Marion Superior Judge Kimberly Brown refused to be sworn during a deposition before the Judicial Qualifications Commission – a videotaped moment of defiance used against her Monday at the outset of her weeklong disciplinary case.
Over the objection of Brown’s attorneys, the three-judge panel of special masters allowed into evidence the judge’s videotaped refusal to swear to tell the truth during an Aug. 1 deposition in the case that now includes 47 counts of judicial misconduct.
“I am always an officer of the court,” Brown says in refusing to take the oath. “I am a judge.”
Meanwhile, Brown’s attorneys said the case against her is a result of problems with her court staff and that she’s being singled out for delayed releases of criminal defendants that have happened with other Marion Superior judges.
Brown was the first witness called in a hearing expected to last at least through the end of this week and possibly into next week. Brown wiped away tears as she attempted to explain why she refused to be sworn in the deposition. “I believe I’m always an officer of the court and therefore always bound to the truth,” she said.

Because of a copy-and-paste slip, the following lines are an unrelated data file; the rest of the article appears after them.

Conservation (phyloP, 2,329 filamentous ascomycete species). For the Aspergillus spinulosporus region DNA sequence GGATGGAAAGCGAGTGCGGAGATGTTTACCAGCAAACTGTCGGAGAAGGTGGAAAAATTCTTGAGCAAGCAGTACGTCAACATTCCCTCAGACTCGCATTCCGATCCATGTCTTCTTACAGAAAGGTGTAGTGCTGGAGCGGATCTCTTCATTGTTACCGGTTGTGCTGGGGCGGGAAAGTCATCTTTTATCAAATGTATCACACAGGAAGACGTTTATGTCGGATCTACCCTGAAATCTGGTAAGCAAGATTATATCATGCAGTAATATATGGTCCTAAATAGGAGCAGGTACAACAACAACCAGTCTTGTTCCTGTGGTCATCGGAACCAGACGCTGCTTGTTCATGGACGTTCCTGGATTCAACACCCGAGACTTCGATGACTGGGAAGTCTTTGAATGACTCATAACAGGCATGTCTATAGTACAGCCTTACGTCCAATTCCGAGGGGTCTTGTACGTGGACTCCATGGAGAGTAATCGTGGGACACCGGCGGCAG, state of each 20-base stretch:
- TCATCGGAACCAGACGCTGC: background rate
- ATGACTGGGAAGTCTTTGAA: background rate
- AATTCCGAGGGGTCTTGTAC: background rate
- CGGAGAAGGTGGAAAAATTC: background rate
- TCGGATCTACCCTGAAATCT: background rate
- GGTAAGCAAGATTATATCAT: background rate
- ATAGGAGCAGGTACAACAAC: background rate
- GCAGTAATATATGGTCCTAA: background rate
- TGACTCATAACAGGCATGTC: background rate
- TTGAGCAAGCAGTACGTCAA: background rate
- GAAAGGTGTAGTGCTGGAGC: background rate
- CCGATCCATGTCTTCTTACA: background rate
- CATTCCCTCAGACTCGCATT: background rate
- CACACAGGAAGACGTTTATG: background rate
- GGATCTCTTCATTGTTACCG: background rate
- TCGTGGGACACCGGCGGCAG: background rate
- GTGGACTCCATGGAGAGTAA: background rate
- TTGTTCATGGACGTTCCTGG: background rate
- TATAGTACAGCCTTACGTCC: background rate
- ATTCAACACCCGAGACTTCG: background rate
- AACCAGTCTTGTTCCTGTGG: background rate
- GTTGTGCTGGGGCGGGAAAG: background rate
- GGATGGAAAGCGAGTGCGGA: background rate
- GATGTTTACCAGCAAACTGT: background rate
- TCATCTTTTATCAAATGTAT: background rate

“But you decided to do something different today,” JQC attorney Adrienne Meiring said after Brown took an oath before the masters. Retired Monroe Circuit Judge Viola Taliaferro is presiding over the panel that includes Boone Superior Judge Rebecca S. McClure and Lake Superior Judge Sheila M. Moss.
Meiring pointed Brown to rules of evidence requiring witnesses be sworn and admitted into evidence the statutes governing oaths that judges and other public officials such as police officers must take. Taliaferro asked Brown multiple times to explain why she believed she wasn’t required to swear an oath at the deposition.
“I wasn’t basing it on anything other than I’m always an officer of the court,” Brown said.
Meiring argued that Brown’s refusal to be sworn at the deposition illustrated the nature of many of the complaints against her. The charges against Brown include allegations that she delayed release of at least nine defendants – in one case for 22 days – failed to properly oversee her court, was hostile toward parties who came before and retaliated against court staff who complained, among other things.
Meiring opened by using Brown’s alleged words against her – “This isn’t McDonald’s … It’ll get ruled on when it gets ruled on,” Meiring said. “This is not simply a situation of a bad day.
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Judge facing discipline refused to take deposition oath